On the following morning (Monday, Jan. 17), runners will lace up their sneakers and gather at the Campus Y in the early morning for a light breakfast prior to participating in the MLK 5K. Runners will wind their way around the campus’s neighboring streets before passing through the victory balloon arch. Prizes will be awarded to runners in several categories.
This Day of Service event is sponsored by ROCTS (Rejuvenating Our Community Through Service) and co-sponsored by Fleet Feet, Diversity & Inclusion, CHispA, Carolina Dining Services and generously supported by the Parents Council Grant Program.
In keeping with Dr. King’s bridge-building work, proceeds from this year’s fundraiser will benefit Girls on the Run of the Triangle and Healthy Girls Save the World, an organization founded by a Carolina alumna.
Girls on the Run of the Triangle is a nonprofit, physical activity-based, positive youth development program for girls in third through eighth grades designed to develop and enhance girls’ social, psychological, and physical competencies to successfully navigate life experiences. Their mission is to create a world full of joyful, healthy, and confident girls acting on their values and opportunities. As the name implies, running is a part of the program, but their primary focus is empowerment. Their experience-based curriculum is designed to help girls across the Triangle activate their limitless potential.
For more information, please visit www.gotrtriangle.org.
Healthy Girls Save the World (HGSW) is a student-run chapter at UNC of a national nonprofit organization. The mission of HGSW is to provide transformational experiences and education on proper nutrition, the benefits of physical activity, and overall healthy lifestyles so that girls will be knowledgeable and enabled to make healthy choices in their lives. HGSW organizes after-school programs and summer camps that encourage the development of healthy and balanced lifestyles for girls. HGSW aspires to serve, build, and develop young girls into powerful women that will save the world!
For chapter information, please contact firstname.lastname@example.org
For general organization information, please visit http://healthygirlssavetheworld.org/
Registration is $25 and includes breakfast and a t-shirt (discounts for groups). To register, please visit bit.do/mlk5k.
On Thursday night (Jan. 18) at 7:00 p.m., former U.S. Attorney General Loretta E. Lynch will deliver the Keynote at the MLK Celebration Lecture and Awards Ceremony. From her national community policing tour to help improve the relationship between local law enforcement and communities they serve, to transgender rights, to her bold stances on criminal justice reform, former U.S. Attorney General Loretta E. Lynch epitomizes the Obama administration’s end-of-tenure posture of not shying away from tough issues, offering audiences unique and powerful insights on civil rights, 21st century policing, and criminal justice reform.
Lynch was born on May 21, 1959, in Greensboro. She received her A.B., cum laude, from Harvard College in 1981, and her J.D. from Harvard Law School in 1984.
In 1990, after a period in private practice, Lynch joined the United States Attorney’s Office for the Eastern District of New York, located in Brooklyn, the city she considers her adopted home. There, she forged an impressive career prosecuting cases involving narcotics, violent crimes, public corruption, and civil rights, including the high-profile case of Abner Louima, a Haitian immigrant who was sexually assaulted by uniformed police officers in a Brooklyn police precinct in 1997.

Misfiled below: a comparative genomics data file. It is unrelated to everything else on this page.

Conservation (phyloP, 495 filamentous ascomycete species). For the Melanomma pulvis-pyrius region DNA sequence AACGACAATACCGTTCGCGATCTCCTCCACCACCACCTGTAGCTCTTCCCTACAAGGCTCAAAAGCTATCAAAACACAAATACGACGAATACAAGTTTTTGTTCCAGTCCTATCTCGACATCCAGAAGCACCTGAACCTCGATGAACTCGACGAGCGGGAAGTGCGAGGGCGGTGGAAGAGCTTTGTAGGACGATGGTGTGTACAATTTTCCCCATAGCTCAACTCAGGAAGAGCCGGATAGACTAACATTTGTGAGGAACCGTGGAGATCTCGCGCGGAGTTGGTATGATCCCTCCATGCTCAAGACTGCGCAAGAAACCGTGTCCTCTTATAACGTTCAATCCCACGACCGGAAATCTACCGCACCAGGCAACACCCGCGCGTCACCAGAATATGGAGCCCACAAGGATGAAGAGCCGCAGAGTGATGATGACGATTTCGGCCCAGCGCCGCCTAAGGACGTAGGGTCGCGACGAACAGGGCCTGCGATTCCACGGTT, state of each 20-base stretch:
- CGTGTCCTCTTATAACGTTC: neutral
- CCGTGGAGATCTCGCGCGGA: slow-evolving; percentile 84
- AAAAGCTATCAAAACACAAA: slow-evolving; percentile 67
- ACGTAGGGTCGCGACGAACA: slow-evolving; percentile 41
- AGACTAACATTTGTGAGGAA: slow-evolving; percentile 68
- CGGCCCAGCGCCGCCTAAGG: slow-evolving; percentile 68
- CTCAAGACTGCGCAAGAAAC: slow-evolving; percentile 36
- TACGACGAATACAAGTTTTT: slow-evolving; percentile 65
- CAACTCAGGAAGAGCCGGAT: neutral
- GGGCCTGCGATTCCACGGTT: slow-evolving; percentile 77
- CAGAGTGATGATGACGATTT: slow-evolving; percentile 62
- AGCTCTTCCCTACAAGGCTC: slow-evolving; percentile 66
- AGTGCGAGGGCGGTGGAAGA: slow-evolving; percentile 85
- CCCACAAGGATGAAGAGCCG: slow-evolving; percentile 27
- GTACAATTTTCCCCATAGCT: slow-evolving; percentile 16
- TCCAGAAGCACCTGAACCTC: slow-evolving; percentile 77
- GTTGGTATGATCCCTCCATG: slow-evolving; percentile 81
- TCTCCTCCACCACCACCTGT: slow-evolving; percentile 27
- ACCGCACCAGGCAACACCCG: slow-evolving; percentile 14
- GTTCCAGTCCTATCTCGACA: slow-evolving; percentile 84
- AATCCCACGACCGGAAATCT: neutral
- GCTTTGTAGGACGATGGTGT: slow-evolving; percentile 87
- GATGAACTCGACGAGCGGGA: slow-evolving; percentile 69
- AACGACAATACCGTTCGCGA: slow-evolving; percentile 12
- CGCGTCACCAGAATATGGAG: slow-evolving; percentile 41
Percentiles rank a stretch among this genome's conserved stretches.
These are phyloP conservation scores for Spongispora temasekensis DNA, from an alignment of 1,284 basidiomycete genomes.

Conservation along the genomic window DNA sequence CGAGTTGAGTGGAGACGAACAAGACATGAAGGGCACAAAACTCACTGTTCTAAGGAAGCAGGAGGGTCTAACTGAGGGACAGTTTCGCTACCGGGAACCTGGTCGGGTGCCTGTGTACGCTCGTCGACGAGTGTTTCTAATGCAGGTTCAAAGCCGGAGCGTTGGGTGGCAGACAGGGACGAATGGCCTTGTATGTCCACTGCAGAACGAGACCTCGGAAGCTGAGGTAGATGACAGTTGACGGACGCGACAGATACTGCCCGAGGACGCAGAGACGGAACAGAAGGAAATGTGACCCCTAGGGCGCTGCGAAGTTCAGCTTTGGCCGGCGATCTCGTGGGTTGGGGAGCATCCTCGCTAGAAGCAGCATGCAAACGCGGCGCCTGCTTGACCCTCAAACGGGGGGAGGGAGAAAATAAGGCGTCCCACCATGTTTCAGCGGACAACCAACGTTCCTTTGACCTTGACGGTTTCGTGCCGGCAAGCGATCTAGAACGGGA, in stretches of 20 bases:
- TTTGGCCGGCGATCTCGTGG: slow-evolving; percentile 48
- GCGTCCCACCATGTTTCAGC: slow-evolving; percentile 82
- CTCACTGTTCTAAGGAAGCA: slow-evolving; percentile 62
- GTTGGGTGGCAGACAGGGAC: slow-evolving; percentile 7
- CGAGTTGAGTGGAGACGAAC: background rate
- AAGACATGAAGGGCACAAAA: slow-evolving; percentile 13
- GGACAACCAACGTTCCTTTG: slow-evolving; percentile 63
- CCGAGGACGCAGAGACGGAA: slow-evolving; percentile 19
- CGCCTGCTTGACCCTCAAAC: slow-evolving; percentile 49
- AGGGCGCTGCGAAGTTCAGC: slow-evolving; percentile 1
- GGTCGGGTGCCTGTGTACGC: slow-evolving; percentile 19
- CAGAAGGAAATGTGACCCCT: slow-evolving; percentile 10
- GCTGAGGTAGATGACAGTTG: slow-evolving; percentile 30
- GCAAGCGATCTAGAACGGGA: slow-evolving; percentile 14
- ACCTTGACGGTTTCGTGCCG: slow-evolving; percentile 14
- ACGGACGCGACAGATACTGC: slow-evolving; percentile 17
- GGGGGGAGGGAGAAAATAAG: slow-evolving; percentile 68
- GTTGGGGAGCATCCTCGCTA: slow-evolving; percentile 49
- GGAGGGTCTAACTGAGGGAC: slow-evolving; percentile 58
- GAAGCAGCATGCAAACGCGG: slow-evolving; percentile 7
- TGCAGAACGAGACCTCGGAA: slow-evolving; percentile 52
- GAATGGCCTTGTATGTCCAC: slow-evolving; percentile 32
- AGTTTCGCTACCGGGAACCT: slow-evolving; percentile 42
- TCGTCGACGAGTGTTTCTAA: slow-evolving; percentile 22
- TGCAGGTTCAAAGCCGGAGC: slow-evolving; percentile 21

In 1999, President Bill Clinton appointed her to lead the office as United States Attorney, a post she held until 2001. In 2002, she joined Hogan & Hartson LLP (now Hogan Lovells) as a partner in the firm’s New York office. While in private practice, Lynch performed extensive pro bono work for the International Criminal Tribunal for Rwanda, established to prosecute those responsible for human rights violations in the 1994 genocide in that nation. As Special Counsel to the Tribunal, she was responsible for investigating allegations of witness tampering and false testimony.
In 2010, President Barack Obama asked Lynch to resume her leadership of the United States Attorney’s Office in Brooklyn. Under her direction, the office successfully prosecuted numerous corrupt public officials, terrorists, cybercriminals and human traffickers, among other important cases.
President Obama announced his intention to nominate Lynch as Attorney General on Nov. 8, 2014, and she was sworn in as the 83rd Attorney General of the United States, and the first African American female AG, on April 27, 2015.
In addition to Lynch’s Keynote delivery, two special presentations will be made: The MLK Scholarship, which is awarded to a UNC-Chapel Hill junior; and, the MLK Unsung Hero Awards, which are awarded to a UNC staff/faculty member, department, or a community/corporate entity.
Tickets are free, but required. They are available online and at the Carolina Performing Arts box office.
For more information about these highlighted events or to learn more about additional campus and community MLK Week events, visit https://diversity.unc.edu/programs/mlk/.
- Soledad O’Brien Discusses Service at MLK Lecture
- Barakat and Abu-Salha Posthumously Given Unsung Hero Award
- Carolina R.O.C.T.S. Day of Service
- MLK Celebration 2016
– by Adrianne Gibilisco, Diversity & Inclusion